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What is Creative Dance?


  • relating to or involving the imagination or original ideas, especially in the production of an artistic work. (Synonyms: clever, imaginative, ingenious, innovative, inventive, original)


  • Form of expression that uses bodily movements that are rhythmic, patterned, or sometimes improvised, and often accompanied by music. One of the oldest art forms, the art of dance is found in every culture and is performed for purposes ranging from the ceremonial, liturgical, and magical to the theatrical, social, and simply aesthetic.

The creative dance curriculum incorporates the movement education concepts of Rudolf Von Laban, who stressed the educational benefits of dance as an aesthetic, social, and communicative form. A problem solving, non-competitive learning approach is used to enhance the students’ awareness of their motor, cognitive, and expressive abilities.

Combining dance technique with the art of expression gives students the necessary tools to express their feelings through movement. Students develop dance skills, through traditional modern and ballet exercises, providing them with a strong foundation in dance technique. They develop creative skills as they are encouraged to explore the different qualities of movement in relation to space, time, force, and flow. As they explore, they become aware of their different body parts and how they can move them, discover new ways of moving, create designs, and express feelings. Yoga postures and stories and relaxation techniques are integrated into the class to connect body, mind, and spirit.

The creative arts help students to:

  • gain confidence and a positive self-esteem
  • learn problem solving skills
  • make discoveries about themselves, their friends, and the world around them
  • learn cooperation by working together as a group
  • learn to respect each other’s unique style
  • learn spontaneity, leadership, and self-control
  • develop creativity
  • gain physical strength, flexibility, and stamina
  • develop good posture, balance, and coordination through dance exercises and yoga postures



"Unicorns" perform in the 2008 Afternoon of Dance

What Do We Do In Dance Class?

Learning is a never ending process, and each week we grow as dancers and as people. The structure of each lesson varies; however, these are some of the important elements that each class is comprised of:

We begin each class with a sharing circle. Then we begin to warm up our bodies. Rhyming exercises and movement songs encourage musicality as well as stretch and strengthen the body. Yoga helps to increase flexibility, strength, and balance. Experienced dancers learn exercises based on traditional modern and ballet techniques, which stretch and strengthen the body as well as encourage proper alignment and good posture.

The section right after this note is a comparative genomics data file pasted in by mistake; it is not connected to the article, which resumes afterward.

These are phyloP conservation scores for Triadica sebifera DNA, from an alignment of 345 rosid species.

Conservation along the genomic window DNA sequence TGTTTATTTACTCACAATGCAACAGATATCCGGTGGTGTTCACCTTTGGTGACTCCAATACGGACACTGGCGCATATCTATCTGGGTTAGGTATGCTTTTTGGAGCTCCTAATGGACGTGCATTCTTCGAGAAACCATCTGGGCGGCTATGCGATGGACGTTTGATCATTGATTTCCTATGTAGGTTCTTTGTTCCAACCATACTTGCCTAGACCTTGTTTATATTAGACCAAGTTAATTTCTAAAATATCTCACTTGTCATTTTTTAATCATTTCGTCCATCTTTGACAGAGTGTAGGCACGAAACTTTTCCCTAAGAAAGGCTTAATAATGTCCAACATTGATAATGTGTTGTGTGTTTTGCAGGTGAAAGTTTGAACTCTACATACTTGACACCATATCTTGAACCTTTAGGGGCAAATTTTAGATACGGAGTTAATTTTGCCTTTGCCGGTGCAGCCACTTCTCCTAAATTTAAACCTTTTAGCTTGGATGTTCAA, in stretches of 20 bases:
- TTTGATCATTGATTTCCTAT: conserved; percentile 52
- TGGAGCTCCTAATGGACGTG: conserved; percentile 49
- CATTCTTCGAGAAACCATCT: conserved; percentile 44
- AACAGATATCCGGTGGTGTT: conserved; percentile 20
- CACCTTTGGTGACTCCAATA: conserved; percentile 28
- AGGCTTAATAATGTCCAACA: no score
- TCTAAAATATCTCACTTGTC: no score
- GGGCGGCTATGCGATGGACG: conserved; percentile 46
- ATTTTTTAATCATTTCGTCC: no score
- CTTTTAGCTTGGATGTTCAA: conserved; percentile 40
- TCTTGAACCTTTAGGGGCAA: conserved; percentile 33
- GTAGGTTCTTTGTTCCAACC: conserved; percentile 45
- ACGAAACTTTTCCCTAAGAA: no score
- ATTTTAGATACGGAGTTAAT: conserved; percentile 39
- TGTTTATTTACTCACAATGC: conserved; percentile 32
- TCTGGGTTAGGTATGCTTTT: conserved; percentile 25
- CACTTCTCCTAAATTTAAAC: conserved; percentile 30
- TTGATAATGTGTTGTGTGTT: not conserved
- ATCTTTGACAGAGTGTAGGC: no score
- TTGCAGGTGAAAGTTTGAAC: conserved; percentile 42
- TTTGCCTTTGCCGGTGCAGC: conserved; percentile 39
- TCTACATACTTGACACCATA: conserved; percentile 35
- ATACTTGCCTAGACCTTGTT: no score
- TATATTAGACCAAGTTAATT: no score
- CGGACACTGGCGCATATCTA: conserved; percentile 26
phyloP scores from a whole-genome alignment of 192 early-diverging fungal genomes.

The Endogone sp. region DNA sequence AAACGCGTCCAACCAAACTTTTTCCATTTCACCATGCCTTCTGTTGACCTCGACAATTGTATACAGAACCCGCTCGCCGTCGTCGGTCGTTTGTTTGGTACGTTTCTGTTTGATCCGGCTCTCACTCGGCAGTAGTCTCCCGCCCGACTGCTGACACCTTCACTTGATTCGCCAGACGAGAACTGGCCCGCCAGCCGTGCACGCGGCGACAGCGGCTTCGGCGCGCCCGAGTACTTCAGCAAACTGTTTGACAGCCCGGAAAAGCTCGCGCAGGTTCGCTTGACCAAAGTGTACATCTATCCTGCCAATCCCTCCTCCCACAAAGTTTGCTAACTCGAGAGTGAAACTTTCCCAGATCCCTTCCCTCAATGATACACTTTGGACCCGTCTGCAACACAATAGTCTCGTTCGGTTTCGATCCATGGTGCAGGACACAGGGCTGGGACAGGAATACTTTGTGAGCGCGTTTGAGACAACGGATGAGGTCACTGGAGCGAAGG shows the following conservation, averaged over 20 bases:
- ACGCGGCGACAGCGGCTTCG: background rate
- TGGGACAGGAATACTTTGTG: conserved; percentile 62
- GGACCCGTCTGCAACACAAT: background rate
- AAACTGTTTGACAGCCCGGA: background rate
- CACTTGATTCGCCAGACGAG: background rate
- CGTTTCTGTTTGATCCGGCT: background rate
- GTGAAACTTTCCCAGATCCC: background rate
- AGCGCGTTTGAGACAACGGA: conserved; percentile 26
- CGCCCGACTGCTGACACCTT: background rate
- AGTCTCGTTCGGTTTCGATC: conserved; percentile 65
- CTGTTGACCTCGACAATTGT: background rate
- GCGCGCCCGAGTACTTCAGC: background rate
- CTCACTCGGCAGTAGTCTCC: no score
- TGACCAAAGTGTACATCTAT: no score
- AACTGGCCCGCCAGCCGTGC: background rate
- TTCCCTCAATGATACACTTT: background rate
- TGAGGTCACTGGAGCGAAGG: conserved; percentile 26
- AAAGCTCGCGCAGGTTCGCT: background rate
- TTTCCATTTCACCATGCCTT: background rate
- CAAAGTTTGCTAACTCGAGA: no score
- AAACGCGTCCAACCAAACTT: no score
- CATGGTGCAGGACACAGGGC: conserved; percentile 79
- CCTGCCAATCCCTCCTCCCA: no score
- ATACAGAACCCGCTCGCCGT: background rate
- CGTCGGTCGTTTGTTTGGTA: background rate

Explore Dance Concepts
Students explore the elements of dance in relation to time, space, force, and flow. Dance consists of several layers, each one building on the other to make it whole and rich with variety.

Students work together in pairs, trios, small groups and large groups to develop unity as well as learn cooperation. Activities include mirroring, shadowing, shaping, practicing skills, and learning folk dances.

Dance Skills
Age appropriate skills, dance steps, yoga postures, and movement combinations are taught. Skills become more challenging throughout the year and with each age level.

Use of musical instruments, songs, and a variety of styles of music help students to develop a sense of beat and rhythm in their bodies.

Younger students explore free dancing and simple improvisations. Experienced students explore more complex structures in improvisations and work on choreography, or planned movement. Dancers are given the opportunity to share their dances with each other, taking turns being the audience. This is done with all ages.

Relaxation may consist of listening to a dance story or book, alignment exercises, singing a song, doing a visual art project integrated with the day’s dance theme, doing a special good-bye dance, or visualization.


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Page last updated: March 16, 2022